More than any other films, animated or live-action, I just want to step into the worlds, fantastical or reality-based, Studio Ghibli’s animation team creates. They are skies to ground corporeal within their own creation. They are complete and inspiring. This is no different. The Wind Rises might be his most visually appetizing film (then I re-watched Princess Mononoke three days later and realize that statement is more a suggestion). From the sheen of the planes to the chug-chug of the trains to the crackle and fire of the earthquakes and those inimitable color spectrum spanning skies. The wind brings all of it together, used as a common denominator.
Miyazaki takes on the standard biopic what he does replace the bullet points with poetic airs. Sure, things happen, but they aren’t used to strum forward. In fact, the film halts later on and turns into a weepie melodrama, a move I fell in love with (although Naoko abandons her current residency one too many times and is more of a prop than I’d like). Not something from Jiro’s actual life, the fatalistic romance sets up the sacrifices Jiro makes in order to innovate and create beautiful things. And I think that compromise can in a gentle way represent all of the real life compromises that make up a great deal of the film’s post-release controversy.
I will say that while I don’t think that some of the naysayers are completely off the mark here, I don’t quite see how it is Miyazaki’s responsibility to address these issues. He has a very clear and distinct focus here. The film swirls around Horikoshi’s quote “All I wanted to do was make something beautiful”. Clearly Miyazaki is a bit too forgiving of Jiro because on a basic level, he connects with him.
Miyazaki uses film to concentrate on what hope he can see in the world and what soulfulness he can find in his characters despite being a pessimist at heart. Obviously the downplaying of certain key issues isn’t in his purview, although the essay he released, and his well-known pacifist status, when the film came out in Japan speaks to where he stands politically (where he always has). So he’s catching it from all possible sides here. It would have been very easy for Miyazaki to concentrate on the bigger issues, and he isn’t this wistful man who ignores them, but it’s simply not his MO here. Nor should it have to be. People who want it to be are looking for a completely different film than the one they got. I see the downplaying as speaking to a bigger problem, one that is far more evident in where Miyazaki places the Germans in relation to the Japanese within the story.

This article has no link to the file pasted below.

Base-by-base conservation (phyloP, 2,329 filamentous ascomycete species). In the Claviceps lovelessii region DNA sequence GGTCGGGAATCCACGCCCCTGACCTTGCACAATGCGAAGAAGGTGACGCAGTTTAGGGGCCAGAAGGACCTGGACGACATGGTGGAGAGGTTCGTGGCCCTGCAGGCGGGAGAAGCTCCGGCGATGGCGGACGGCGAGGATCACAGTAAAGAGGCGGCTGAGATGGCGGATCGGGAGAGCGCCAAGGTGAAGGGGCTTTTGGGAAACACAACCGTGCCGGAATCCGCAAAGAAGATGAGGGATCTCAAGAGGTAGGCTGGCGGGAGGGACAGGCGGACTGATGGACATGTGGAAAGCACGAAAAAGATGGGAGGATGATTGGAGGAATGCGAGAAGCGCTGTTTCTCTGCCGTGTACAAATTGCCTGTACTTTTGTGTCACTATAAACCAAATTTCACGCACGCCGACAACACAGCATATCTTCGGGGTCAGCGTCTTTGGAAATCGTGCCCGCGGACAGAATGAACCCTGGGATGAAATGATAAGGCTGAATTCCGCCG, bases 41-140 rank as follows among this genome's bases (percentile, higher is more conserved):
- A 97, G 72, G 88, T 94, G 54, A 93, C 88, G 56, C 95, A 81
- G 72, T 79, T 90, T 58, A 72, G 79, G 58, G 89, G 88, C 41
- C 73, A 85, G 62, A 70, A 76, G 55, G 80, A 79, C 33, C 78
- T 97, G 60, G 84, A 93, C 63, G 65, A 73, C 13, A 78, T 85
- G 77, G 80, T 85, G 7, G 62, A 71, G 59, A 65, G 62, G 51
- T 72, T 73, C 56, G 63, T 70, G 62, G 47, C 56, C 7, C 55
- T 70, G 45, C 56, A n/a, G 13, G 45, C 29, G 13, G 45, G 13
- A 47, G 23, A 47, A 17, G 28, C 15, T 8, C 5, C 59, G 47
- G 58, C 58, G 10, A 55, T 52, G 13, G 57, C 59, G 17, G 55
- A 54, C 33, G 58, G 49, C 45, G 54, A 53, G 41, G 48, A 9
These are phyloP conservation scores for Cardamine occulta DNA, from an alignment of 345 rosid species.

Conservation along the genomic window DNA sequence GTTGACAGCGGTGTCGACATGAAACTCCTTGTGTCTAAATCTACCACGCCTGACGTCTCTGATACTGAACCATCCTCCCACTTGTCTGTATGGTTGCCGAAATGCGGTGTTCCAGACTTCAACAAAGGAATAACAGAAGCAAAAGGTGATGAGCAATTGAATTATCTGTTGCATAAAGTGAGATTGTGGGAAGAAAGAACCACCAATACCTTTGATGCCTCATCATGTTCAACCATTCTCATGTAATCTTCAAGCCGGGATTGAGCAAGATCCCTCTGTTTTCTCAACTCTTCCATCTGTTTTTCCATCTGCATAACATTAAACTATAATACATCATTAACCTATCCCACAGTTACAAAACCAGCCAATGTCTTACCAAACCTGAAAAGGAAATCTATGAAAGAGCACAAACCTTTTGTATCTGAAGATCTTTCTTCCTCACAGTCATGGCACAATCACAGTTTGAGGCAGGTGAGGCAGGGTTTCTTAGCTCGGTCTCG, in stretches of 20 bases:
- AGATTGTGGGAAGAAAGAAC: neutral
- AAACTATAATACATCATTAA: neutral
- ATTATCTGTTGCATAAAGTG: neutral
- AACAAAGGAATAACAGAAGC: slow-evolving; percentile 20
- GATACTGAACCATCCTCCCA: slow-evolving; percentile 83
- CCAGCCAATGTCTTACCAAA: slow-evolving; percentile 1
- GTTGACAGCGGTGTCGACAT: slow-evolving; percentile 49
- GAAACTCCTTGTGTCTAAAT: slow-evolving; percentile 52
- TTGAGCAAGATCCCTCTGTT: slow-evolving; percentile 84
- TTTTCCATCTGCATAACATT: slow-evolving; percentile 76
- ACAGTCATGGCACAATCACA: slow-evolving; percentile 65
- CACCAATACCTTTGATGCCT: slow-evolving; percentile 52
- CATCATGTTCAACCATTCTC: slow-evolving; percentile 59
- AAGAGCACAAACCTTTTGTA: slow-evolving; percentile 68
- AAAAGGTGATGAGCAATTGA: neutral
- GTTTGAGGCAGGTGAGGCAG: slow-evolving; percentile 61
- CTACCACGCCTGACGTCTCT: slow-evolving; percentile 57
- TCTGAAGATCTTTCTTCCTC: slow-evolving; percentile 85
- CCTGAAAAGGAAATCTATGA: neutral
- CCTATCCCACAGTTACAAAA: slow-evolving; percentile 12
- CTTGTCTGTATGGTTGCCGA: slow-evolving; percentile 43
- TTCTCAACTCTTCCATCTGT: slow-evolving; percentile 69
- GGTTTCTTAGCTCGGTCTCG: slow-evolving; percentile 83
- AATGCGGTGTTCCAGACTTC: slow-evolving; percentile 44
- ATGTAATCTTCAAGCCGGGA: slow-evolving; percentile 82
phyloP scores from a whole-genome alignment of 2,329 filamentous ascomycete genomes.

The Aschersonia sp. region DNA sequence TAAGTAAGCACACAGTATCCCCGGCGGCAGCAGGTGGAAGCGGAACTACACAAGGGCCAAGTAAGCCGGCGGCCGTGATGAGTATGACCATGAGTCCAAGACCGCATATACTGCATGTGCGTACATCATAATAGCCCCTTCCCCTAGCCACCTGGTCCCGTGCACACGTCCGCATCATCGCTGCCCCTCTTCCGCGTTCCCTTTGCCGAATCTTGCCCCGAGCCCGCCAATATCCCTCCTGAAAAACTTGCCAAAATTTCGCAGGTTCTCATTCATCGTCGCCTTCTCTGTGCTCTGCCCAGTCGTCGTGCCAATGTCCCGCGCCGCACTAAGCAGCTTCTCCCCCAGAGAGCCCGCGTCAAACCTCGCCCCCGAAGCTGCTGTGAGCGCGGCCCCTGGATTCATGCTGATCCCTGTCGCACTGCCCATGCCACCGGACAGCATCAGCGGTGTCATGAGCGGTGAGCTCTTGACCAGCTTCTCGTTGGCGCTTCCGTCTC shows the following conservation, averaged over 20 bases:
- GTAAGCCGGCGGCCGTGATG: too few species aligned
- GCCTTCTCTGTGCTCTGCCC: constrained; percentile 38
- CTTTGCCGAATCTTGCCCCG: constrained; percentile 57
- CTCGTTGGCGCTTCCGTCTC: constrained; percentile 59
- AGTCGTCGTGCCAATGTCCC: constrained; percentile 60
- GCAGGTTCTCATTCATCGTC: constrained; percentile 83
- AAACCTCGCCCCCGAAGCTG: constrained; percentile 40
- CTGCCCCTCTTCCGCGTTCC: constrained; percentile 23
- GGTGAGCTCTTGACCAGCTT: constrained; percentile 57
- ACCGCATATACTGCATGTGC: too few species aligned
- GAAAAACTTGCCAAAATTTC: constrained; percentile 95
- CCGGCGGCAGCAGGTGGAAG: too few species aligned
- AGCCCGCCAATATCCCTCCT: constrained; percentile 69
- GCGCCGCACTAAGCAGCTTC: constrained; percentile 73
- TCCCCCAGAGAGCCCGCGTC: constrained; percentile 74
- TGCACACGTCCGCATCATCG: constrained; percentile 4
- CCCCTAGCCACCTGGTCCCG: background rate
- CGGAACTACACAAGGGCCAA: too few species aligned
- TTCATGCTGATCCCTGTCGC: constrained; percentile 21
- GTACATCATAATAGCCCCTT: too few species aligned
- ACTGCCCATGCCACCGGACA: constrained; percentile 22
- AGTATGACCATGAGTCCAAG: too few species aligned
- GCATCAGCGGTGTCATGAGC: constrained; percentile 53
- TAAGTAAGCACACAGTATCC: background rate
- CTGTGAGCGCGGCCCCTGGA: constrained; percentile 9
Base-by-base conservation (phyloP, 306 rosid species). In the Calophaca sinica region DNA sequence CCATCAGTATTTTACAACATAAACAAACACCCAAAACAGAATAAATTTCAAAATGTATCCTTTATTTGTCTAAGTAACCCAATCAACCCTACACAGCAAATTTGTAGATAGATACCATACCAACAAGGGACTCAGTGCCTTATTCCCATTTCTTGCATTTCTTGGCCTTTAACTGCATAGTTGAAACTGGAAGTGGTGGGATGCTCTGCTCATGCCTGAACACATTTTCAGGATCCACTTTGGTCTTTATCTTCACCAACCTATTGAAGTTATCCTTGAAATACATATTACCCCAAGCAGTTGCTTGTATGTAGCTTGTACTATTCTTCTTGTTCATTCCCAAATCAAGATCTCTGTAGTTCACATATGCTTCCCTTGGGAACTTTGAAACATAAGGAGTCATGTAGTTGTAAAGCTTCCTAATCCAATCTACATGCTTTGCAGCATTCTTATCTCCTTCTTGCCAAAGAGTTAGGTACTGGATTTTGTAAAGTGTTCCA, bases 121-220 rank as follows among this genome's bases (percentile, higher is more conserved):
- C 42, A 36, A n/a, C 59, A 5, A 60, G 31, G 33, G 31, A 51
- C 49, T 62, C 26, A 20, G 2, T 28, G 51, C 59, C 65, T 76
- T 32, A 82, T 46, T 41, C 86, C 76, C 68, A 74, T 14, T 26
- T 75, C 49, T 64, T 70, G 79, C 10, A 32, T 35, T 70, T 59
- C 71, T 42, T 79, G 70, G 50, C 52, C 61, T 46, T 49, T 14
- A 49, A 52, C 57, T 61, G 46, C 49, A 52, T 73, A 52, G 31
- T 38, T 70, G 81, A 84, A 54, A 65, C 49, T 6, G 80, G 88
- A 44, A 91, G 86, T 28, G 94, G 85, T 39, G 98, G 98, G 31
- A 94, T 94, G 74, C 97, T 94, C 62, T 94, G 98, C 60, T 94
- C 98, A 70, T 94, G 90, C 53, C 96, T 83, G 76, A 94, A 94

That said, it was frustrating to see Miyazaki walk up to the issue of beautiful innovations used for unspeakable atrocities at the very end without actually doing anything. I would have liked a bit more at the end, a conversation that felt thought-provoking and irreconcilable perhaps rather than tossed off the way it is.
But I really loved this. A big step up from Ponyo; a mature and understated swan song that sums up everything I love about this man whose work I’m going to miss so so so much. Thank God Studio Ghibli has two upcoming projects I’m stoked about. New Takahata!
#37. The LEGO Movie (2014, Lord and Miller) (USA)